Why is Jeremy Oden the Alabama Republican Party Nominee for PSC Place 1? by Taxpayer Tom Scovill

I guess when you took a ton of money from Drummond Company while their vice president was being convicted of bribing former state representative Oliver Robinson in an attempt to avoid paying for pollution cleanup in Jefferson County, and while you were busy convincing your investors to dump half of a million dollars into your campaign, and while you were getting ready to convince the leadership of the ALGOP to not count the votes of your underfunded opponent, it might be easy to overlook some of the requirements of Alabama law with which ordinary candidates have to comply.

In this case it is a piece of the code of ethics, Section 36-25-15. It states,

… if a candidate does not submit a statement of economic interests in accordance with the requirements of this chapter … the name of the person shall not appear on the ballot and the candidate shall be deemed not qualified as a candidate in that election … If a candidate is deemed not qualified, the appropriate election official shall remove the name of the candidate from the ballot.

Because an important American political principle is transparency in government, Alabama government requires political candidates at the time they apply to access a ballot for election to file a Statement of Economic Interests (SEI) to reveal to voters their income, assets, and liabilities so that we might discern the potential for conflicts of roles and conflicts of interests. The principle is promoted by sections 36-25-14 and 36-25-15 of the Code of Alabama. 

The timing requirement is laid out in 36-25-15,

Candidates at every level of government shall file a completed statement of economic interests for the previous calendar year with the State Ethics Commission simultaneously with the date such candidate files his or her qualifying papers with the appropriate election official …

Incumbent Public Service Commissioner Oden applied to be on the Alabama Republican ballot on January 8, 2018. He should have filed his SEI for calendar year 2017 with the State Ethics Commission at that time. Oden did not file until May 4, a point well past the April 30 deadline for elected officials when they are not involved in an election.

Now it may be that Oden was led astray by guidance from the executive director of the state ethics commission, Thomas Albritton. He claims the law does not really mean what it says and that incumbents, unlike ordinary candidates, can wait until April 30 after the ballots for the primary election have been printed.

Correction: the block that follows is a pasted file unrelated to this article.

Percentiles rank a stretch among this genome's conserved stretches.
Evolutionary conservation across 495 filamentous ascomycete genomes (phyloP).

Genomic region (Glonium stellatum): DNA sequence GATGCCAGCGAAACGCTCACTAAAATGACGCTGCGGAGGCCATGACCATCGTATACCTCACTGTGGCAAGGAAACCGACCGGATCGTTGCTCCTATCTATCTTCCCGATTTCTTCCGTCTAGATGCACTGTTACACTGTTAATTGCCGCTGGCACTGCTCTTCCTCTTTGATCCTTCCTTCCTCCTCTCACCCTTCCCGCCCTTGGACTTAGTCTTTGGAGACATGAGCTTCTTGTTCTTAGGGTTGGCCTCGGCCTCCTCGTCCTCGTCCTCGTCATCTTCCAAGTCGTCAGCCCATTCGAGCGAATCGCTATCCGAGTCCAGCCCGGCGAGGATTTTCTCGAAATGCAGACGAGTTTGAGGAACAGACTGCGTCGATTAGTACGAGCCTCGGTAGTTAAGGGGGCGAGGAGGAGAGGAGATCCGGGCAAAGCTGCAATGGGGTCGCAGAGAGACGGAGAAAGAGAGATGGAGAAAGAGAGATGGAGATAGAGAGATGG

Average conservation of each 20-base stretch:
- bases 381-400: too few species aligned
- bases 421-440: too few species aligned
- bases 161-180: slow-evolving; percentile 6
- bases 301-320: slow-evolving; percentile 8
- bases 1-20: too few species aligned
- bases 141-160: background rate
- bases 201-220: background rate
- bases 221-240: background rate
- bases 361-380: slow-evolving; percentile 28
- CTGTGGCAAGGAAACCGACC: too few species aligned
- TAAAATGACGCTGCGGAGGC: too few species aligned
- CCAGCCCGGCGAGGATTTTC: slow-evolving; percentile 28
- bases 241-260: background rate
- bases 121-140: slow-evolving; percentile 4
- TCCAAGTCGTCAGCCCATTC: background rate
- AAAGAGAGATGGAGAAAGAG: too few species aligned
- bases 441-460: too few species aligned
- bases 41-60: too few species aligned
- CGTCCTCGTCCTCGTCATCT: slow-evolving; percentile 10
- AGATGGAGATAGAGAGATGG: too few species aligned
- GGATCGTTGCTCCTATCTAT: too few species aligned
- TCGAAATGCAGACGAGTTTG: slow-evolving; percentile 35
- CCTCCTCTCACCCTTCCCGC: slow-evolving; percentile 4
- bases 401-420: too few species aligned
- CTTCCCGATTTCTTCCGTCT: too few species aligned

Albritton wrote in January,

… We have consistently told incumbents at all levels of government (in writing) that if you filed a correct SEI by April 30, 2017 it is current until May 1, 2018. No need to file a new one yet. When we made this decision months ago, I confirmed with the SOS’s office that they, likewise, were in agreement with this approach just so that this type of confusion would not exist …

While he is likely not capable of turning water into wine, he has proven to be capable of turning the law into mush.

Oden is an example of why this matters. Incumbents get to wait to do their SEI’s after the primary ballot is printed. This is not fair play. It is also a problem for  enforcement.

Oden did not even comply with Albritton’s ill-considered guidance. And not having done as the law demands, Oden is “deemed not qualified” and “the appropriate election official shall remove the name of the candidate from the ballot.”

It seems a bit late for that, but maybe our secretary of state and ALGOP chairman can figure it out. Or maybe the Republican zeal for ethics has cooled since the issue swept them into office in 2010. Convicted scofflaws like Greg Wren, Mike Hubbard, Robert Bentley, and Micky Hammon can do that to a party.

And it’s not like the problem is limited to Jeremy Oden. Of nine GOP nominees for state-wide non judicial offices, only Rick Pate and Chip Beeker filed an SEI when they applied for ballot access. And a good many nominees for the legislature are scoffing at the law as well.

In closing, please excuse me for not being the cheerleader that some in my party want me to be.

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